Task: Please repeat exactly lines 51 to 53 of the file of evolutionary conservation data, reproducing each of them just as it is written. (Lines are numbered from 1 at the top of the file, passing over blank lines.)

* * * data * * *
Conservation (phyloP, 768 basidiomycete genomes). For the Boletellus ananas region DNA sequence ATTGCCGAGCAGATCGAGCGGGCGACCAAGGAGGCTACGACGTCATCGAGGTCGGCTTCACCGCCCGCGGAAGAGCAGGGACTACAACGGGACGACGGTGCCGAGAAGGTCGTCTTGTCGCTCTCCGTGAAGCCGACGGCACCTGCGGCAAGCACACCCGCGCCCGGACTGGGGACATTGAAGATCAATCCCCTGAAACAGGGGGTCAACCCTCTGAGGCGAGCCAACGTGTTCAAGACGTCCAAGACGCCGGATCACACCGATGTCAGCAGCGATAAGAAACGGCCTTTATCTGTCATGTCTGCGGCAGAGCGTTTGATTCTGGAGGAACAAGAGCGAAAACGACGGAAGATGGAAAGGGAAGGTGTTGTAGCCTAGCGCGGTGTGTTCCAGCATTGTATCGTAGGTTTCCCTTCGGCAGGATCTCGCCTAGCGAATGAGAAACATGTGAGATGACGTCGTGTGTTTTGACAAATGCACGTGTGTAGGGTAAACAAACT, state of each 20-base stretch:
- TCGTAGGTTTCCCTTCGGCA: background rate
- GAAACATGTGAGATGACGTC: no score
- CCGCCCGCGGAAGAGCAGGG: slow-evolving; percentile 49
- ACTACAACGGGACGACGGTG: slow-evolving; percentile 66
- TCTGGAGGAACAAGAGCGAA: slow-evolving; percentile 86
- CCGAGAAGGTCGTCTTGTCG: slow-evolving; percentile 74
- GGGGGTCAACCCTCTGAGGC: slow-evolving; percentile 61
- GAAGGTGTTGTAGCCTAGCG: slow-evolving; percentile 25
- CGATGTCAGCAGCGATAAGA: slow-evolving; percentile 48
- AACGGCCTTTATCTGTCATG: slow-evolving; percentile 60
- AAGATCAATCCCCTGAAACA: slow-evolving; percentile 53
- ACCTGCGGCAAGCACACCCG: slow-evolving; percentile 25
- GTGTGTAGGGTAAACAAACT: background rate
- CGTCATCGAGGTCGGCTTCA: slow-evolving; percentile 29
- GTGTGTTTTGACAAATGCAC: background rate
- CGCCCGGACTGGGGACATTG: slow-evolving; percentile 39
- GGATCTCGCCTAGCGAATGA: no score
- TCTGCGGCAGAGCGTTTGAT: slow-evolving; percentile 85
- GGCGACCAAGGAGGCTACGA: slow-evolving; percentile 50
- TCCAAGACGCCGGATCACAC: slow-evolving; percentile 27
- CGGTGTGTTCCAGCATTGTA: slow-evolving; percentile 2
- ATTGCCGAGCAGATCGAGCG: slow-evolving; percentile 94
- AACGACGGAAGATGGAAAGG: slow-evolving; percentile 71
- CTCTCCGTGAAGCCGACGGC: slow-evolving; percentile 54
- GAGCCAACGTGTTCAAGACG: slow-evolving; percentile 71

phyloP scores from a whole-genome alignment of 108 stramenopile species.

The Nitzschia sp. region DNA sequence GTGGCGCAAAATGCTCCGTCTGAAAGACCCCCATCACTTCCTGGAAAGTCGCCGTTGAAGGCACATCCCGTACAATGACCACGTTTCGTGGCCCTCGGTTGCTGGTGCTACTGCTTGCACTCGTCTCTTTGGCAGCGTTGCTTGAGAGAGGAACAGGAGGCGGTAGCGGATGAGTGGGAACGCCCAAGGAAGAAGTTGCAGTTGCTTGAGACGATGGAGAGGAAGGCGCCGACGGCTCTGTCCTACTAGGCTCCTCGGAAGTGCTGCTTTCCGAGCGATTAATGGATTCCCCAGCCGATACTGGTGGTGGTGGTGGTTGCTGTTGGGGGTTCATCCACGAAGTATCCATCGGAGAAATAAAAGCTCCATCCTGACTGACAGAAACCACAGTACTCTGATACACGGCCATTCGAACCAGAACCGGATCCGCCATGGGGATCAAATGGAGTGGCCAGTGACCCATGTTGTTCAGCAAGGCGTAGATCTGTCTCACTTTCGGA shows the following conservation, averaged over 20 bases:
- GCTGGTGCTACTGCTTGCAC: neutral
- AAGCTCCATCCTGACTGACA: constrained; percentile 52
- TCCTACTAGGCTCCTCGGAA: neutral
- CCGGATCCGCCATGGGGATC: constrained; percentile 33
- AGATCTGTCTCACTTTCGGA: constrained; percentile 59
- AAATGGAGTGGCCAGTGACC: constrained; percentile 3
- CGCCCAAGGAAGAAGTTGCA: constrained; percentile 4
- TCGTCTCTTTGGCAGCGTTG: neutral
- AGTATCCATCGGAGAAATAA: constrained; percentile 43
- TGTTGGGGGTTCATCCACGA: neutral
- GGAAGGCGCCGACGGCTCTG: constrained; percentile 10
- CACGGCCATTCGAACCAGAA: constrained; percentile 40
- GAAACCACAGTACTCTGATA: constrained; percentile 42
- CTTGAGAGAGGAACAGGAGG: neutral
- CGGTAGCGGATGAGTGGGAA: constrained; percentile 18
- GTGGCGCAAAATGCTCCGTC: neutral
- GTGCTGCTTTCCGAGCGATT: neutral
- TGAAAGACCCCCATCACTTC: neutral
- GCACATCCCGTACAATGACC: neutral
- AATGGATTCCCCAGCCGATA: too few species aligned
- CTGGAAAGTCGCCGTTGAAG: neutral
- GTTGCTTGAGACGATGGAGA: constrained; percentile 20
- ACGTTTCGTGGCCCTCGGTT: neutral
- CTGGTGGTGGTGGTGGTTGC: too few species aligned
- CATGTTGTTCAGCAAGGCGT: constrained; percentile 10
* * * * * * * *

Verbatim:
- ACGTTTCGTGGCCCTCGGTT: neutral
- CTGGTGGTGGTGGTGGTTGC: too few species aligned
- CATGTTGTTCAGCAAGGCGT: constrained; percentile 10